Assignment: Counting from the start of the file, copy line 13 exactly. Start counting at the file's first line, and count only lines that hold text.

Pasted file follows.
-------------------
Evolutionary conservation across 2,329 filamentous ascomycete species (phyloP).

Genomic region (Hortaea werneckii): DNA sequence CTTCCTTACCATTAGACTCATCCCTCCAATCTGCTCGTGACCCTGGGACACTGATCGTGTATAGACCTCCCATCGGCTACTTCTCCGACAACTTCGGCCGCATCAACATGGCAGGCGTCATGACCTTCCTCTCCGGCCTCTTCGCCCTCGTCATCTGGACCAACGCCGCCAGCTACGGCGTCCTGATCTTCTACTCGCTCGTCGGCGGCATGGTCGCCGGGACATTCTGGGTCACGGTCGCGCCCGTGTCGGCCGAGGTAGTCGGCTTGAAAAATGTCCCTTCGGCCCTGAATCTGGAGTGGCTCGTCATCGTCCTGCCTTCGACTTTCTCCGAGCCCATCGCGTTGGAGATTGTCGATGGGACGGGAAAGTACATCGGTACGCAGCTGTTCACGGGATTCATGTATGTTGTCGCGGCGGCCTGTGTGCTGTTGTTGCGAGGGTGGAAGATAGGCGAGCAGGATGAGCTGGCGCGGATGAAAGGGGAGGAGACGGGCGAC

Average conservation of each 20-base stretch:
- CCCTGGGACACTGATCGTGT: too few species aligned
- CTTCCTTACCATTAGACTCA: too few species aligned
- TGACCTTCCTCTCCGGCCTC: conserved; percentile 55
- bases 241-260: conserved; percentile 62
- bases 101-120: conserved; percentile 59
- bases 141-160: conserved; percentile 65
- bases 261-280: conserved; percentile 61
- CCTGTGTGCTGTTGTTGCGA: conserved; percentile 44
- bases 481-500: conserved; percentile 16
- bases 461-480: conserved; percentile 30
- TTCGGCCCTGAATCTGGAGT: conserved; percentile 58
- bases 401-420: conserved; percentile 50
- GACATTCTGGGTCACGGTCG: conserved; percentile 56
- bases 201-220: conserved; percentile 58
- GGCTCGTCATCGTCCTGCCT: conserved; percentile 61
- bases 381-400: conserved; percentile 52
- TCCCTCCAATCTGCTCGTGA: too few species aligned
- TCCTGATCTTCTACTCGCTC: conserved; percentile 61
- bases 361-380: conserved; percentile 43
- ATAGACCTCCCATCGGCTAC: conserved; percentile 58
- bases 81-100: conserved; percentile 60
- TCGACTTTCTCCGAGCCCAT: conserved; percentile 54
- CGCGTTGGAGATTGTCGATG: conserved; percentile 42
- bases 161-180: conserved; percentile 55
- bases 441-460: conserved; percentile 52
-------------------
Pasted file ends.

- bases 461-480: conserved; percentile 30